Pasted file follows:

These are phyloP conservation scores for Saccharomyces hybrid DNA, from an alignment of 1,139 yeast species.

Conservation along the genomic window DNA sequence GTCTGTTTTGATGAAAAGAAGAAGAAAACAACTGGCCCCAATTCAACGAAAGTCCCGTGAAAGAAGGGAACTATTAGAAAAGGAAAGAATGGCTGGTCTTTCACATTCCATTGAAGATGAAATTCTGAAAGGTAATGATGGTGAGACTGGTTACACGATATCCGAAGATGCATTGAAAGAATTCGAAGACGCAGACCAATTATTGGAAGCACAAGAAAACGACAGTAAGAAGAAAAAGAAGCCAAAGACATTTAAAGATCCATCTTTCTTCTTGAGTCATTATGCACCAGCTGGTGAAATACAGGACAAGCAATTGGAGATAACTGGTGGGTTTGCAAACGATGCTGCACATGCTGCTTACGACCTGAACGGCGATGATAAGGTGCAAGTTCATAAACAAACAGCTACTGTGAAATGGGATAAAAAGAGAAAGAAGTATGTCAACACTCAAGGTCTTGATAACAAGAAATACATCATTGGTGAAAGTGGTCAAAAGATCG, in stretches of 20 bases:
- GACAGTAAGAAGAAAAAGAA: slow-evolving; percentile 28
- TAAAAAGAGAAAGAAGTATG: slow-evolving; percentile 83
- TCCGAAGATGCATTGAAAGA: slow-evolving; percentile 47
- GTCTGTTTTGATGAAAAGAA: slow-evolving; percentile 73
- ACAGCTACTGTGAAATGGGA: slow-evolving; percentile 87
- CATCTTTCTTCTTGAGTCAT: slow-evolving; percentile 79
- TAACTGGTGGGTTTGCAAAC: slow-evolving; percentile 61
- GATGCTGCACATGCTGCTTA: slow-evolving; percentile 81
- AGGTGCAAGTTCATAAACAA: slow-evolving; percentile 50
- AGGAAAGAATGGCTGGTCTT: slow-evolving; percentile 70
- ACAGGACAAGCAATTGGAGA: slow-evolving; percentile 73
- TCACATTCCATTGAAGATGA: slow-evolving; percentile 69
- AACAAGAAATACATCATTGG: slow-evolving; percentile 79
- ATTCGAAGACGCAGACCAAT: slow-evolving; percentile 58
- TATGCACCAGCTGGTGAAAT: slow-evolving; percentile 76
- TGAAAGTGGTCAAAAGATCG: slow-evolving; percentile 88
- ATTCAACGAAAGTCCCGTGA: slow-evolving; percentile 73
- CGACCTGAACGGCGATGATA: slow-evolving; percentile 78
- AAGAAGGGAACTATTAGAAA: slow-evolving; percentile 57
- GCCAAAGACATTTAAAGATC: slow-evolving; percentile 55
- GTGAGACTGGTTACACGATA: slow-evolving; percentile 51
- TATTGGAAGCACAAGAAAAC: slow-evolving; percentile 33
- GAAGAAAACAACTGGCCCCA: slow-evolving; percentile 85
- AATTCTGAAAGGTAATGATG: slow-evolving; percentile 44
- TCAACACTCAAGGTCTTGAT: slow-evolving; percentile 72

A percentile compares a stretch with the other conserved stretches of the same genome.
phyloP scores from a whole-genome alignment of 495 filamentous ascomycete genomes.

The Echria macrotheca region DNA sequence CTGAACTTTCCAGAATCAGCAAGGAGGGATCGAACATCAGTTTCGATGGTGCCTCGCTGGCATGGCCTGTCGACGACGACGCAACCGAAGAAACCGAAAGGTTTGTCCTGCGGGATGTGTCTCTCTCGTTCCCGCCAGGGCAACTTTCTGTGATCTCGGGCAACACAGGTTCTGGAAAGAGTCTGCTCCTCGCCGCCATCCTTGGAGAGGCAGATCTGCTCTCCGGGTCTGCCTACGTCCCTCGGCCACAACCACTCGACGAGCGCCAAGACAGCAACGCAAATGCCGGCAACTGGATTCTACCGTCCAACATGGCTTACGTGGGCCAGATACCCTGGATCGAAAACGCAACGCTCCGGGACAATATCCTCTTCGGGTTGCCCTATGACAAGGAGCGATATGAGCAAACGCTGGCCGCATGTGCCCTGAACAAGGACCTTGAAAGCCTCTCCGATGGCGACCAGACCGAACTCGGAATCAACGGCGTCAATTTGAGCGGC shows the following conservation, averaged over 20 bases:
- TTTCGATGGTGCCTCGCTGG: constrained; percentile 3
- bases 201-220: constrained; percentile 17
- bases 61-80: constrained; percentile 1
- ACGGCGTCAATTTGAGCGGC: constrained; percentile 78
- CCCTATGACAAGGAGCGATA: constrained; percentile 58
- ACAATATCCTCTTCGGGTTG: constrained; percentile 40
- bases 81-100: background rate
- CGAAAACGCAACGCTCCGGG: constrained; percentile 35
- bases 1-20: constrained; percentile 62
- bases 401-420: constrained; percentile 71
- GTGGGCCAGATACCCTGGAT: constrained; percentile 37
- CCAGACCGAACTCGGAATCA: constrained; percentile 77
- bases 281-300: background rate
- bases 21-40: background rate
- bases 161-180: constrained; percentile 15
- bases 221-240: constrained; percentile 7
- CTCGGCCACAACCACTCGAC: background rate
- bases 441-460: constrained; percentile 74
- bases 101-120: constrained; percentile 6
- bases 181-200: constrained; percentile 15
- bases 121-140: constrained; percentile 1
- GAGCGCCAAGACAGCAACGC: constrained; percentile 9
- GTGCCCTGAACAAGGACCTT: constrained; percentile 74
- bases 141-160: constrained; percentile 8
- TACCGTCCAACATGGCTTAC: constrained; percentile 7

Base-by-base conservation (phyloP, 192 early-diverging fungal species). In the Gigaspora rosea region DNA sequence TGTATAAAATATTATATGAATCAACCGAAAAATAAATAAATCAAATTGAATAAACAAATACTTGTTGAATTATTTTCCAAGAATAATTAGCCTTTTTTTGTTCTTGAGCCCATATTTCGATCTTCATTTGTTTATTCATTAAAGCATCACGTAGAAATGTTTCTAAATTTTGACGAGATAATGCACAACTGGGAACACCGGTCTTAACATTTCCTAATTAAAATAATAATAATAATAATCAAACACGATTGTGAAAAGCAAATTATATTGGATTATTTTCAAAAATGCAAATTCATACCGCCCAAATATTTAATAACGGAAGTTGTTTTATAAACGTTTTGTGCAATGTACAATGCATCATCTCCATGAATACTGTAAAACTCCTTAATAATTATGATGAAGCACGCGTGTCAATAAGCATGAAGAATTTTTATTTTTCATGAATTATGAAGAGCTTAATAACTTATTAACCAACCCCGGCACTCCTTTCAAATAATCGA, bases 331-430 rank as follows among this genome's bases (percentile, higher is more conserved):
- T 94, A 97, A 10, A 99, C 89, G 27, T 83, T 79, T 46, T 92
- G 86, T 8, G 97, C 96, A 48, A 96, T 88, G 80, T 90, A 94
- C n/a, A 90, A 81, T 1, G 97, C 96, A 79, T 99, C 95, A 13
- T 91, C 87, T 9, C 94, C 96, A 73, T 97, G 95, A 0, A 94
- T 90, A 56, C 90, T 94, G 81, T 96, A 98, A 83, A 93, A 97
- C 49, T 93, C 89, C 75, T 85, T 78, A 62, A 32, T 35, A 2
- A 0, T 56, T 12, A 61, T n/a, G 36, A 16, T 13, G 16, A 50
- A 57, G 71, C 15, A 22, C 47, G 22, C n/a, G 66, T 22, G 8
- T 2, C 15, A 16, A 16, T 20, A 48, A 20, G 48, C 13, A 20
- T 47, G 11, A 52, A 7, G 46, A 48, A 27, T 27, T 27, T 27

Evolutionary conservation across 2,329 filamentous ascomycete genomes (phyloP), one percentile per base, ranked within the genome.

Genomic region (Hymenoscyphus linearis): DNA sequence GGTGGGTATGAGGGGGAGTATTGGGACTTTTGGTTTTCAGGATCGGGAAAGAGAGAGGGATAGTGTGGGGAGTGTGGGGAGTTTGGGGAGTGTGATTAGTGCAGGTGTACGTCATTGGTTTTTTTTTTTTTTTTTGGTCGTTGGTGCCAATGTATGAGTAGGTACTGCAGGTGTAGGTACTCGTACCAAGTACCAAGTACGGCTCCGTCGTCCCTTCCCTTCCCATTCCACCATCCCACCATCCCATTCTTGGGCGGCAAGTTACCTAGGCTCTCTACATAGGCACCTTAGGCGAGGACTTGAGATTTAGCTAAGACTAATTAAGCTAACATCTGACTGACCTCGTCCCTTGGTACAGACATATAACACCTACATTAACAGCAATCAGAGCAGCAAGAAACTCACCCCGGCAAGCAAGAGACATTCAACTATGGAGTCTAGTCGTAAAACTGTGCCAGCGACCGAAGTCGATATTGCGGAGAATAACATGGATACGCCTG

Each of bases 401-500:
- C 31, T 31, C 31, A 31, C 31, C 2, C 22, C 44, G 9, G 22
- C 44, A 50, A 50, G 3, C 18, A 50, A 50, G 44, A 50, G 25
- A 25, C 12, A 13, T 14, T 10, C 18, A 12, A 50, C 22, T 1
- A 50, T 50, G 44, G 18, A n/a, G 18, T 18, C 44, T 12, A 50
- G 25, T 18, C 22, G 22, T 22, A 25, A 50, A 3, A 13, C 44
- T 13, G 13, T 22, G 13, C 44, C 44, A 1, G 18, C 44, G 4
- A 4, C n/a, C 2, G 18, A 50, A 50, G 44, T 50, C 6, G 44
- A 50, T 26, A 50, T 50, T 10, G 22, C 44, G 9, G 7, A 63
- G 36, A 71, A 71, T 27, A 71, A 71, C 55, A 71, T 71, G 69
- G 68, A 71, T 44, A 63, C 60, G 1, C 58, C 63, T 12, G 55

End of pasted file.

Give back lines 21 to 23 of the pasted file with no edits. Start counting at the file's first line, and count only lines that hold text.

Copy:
- AAGAAGGGAACTATTAGAAA: slow-evolving; percentile 57
- GCCAAAGACATTTAAAGATC: slow-evolving; percentile 55
- GTGAGACTGGTTACACGATA: slow-evolving; percentile 51